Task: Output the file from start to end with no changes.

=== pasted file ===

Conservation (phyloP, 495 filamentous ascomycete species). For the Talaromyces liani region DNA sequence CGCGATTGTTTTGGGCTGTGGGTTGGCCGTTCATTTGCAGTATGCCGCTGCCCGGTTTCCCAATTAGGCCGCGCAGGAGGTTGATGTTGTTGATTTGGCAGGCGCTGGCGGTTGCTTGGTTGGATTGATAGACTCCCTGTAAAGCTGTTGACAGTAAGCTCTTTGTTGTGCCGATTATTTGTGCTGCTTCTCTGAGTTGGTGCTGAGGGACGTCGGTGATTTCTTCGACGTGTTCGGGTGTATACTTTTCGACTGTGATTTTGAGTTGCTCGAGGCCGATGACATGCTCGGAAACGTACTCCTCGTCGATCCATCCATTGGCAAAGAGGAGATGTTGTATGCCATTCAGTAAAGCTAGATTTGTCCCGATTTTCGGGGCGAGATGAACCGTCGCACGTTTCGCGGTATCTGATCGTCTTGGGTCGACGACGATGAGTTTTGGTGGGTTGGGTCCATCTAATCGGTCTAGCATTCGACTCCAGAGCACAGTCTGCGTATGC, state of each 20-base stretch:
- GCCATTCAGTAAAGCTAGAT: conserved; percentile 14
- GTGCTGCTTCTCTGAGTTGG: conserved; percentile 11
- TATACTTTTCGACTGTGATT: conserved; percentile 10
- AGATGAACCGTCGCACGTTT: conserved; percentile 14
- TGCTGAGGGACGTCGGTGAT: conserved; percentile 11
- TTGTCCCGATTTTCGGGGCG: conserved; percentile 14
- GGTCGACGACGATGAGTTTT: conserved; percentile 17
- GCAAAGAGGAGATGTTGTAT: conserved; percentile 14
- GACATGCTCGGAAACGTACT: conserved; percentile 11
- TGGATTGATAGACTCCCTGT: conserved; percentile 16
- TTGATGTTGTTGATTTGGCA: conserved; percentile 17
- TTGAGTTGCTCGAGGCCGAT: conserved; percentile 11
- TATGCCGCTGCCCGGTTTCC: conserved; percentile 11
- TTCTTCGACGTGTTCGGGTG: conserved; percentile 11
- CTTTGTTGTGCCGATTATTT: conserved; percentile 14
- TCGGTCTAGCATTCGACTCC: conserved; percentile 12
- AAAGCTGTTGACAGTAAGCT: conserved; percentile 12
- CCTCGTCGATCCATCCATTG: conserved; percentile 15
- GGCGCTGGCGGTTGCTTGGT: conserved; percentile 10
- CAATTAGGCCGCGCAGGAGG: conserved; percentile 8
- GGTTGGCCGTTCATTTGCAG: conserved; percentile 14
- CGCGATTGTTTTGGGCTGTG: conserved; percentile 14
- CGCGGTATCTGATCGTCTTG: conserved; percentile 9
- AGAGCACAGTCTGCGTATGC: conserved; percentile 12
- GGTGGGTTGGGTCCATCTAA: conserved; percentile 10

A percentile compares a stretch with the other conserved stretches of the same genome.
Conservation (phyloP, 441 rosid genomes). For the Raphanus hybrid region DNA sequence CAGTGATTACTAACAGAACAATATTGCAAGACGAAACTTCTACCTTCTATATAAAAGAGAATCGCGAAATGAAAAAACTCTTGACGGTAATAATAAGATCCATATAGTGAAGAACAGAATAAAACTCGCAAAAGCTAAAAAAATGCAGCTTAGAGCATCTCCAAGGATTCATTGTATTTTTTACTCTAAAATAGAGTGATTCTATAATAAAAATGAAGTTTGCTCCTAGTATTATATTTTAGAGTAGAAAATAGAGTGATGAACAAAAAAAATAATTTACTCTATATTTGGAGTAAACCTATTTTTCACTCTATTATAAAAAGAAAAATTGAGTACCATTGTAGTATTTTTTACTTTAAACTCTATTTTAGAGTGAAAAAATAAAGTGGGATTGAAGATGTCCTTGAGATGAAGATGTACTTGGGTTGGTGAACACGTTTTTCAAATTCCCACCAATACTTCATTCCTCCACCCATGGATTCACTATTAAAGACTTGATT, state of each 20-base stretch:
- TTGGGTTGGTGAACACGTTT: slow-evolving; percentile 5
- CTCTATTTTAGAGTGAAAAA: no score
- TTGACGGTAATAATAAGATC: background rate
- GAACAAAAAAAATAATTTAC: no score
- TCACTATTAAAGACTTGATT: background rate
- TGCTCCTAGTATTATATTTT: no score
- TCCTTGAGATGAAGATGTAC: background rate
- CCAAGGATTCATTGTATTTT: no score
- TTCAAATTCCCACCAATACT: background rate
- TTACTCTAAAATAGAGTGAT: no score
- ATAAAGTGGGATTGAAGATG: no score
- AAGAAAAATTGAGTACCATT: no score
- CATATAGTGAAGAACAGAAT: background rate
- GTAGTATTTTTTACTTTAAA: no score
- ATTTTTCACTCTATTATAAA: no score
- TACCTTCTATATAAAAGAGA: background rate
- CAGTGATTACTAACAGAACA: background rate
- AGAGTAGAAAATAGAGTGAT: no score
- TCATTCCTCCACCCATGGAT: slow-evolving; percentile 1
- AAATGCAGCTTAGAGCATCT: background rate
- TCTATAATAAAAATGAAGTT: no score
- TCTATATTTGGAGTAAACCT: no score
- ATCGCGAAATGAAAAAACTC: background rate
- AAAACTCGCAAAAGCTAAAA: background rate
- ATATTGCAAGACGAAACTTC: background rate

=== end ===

Conservation (phyloP, 495 filamentous ascomycete species). For the Talaromyces liani region DNA sequence CGCGATTGTTTTGGGCTGTGGGTTGGCCGTTCATTTGCAGTATGCCGCTGCCCGGTTTCCCAATTAGGCCGCGCAGGAGGTTGATGTTGTTGATTTGGCAGGCGCTGGCGGTTGCTTGGTTGGATTGATAGACTCCCTGTAAAGCTGTTGACAGTAAGCTCTTTGTTGTGCCGATTATTTGTGCTGCTTCTCTGAGTTGGTGCTGAGGGACGTCGGTGATTTCTTCGACGTGTTCGGGTGTATACTTTTCGACTGTGATTTTGAGTTGCTCGAGGCCGATGACATGCTCGGAAACGTACTCCTCGTCGATCCATCCATTGGCAAAGAGGAGATGTTGTATGCCATTCAGTAAAGCTAGATTTGTCCCGATTTTCGGGGCGAGATGAACCGTCGCACGTTTCGCGGTATCTGATCGTCTTGGGTCGACGACGATGAGTTTTGGTGGGTTGGGTCCATCTAATCGGTCTAGCATTCGACTCCAGAGCACAGTCTGCGTATGC, state of each 20-base stretch:
- GCCATTCAGTAAAGCTAGAT: conserved; percentile 14
- GTGCTGCTTCTCTGAGTTGG: conserved; percentile 11
- TATACTTTTCGACTGTGATT: conserved; percentile 10
- AGATGAACCGTCGCACGTTT: conserved; percentile 14
- TGCTGAGGGACGTCGGTGAT: conserved; percentile 11
- TTGTCCCGATTTTCGGGGCG: conserved; percentile 14
- GGTCGACGACGATGAGTTTT: conserved; percentile 17
- GCAAAGAGGAGATGTTGTAT: conserved; percentile 14
- GACATGCTCGGAAACGTACT: conserved; percentile 11
- TGGATTGATAGACTCCCTGT: conserved; percentile 16
- TTGATGTTGTTGATTTGGCA: conserved; percentile 17
- TTGAGTTGCTCGAGGCCGAT: conserved; percentile 11
- TATGCCGCTGCCCGGTTTCC: conserved; percentile 11
- TTCTTCGACGTGTTCGGGTG: conserved; percentile 11
- CTTTGTTGTGCCGATTATTT: conserved; percentile 14
- TCGGTCTAGCATTCGACTCC: conserved; percentile 12
- AAAGCTGTTGACAGTAAGCT: conserved; percentile 12
- CCTCGTCGATCCATCCATTG: conserved; percentile 15
- GGCGCTGGCGGTTGCTTGGT: conserved; percentile 10
- CAATTAGGCCGCGCAGGAGG: conserved; percentile 8
- GGTTGGCCGTTCATTTGCAG: conserved; percentile 14
- CGCGATTGTTTTGGGCTGTG: conserved; percentile 14
- CGCGGTATCTGATCGTCTTG: conserved; percentile 9
- AGAGCACAGTCTGCGTATGC: conserved; percentile 12
- GGTGGGTTGGGTCCATCTAA: conserved; percentile 10

A percentile compares a stretch with the other conserved stretches of the same genome.
Conservation (phyloP, 441 rosid genomes). For the Raphanus hybrid region DNA sequence CAGTGATTACTAACAGAACAATATTGCAAGACGAAACTTCTACCTTCTATATAAAAGAGAATCGCGAAATGAAAAAACTCTTGACGGTAATAATAAGATCCATATAGTGAAGAACAGAATAAAACTCGCAAAAGCTAAAAAAATGCAGCTTAGAGCATCTCCAAGGATTCATTGTATTTTTTACTCTAAAATAGAGTGATTCTATAATAAAAATGAAGTTTGCTCCTAGTATTATATTTTAGAGTAGAAAATAGAGTGATGAACAAAAAAAATAATTTACTCTATATTTGGAGTAAACCTATTTTTCACTCTATTATAAAAAGAAAAATTGAGTACCATTGTAGTATTTTTTACTTTAAACTCTATTTTAGAGTGAAAAAATAAAGTGGGATTGAAGATGTCCTTGAGATGAAGATGTACTTGGGTTGGTGAACACGTTTTTCAAATTCCCACCAATACTTCATTCCTCCACCCATGGATTCACTATTAAAGACTTGATT, state of each 20-base stretch:
- TTGGGTTGGTGAACACGTTT: slow-evolving; percentile 5
- CTCTATTTTAGAGTGAAAAA: no score
- TTGACGGTAATAATAAGATC: background rate
- GAACAAAAAAAATAATTTAC: no score
- TCACTATTAAAGACTTGATT: background rate
- TGCTCCTAGTATTATATTTT: no score
- TCCTTGAGATGAAGATGTAC: background rate
- CCAAGGATTCATTGTATTTT: no score
- TTCAAATTCCCACCAATACT: background rate
- TTACTCTAAAATAGAGTGAT: no score
- ATAAAGTGGGATTGAAGATG: no score
- AAGAAAAATTGAGTACCATT: no score
- CATATAGTGAAGAACAGAAT: background rate
- GTAGTATTTTTTACTTTAAA: no score
- ATTTTTCACTCTATTATAAA: no score
- TACCTTCTATATAAAAGAGA: background rate
- CAGTGATTACTAACAGAACA: background rate
- AGAGTAGAAAATAGAGTGAT: no score
- TCATTCCTCCACCCATGGAT: slow-evolving; percentile 1
- AAATGCAGCTTAGAGCATCT: background rate
- TCTATAATAAAAATGAAGTT: no score
- TCTATATTTGGAGTAAACCT: no score
- ATCGCGAAATGAAAAAACTC: background rate
- AAAACTCGCAAAAGCTAAAA: background rate
- ATATTGCAAGACGAAACTTC: background rate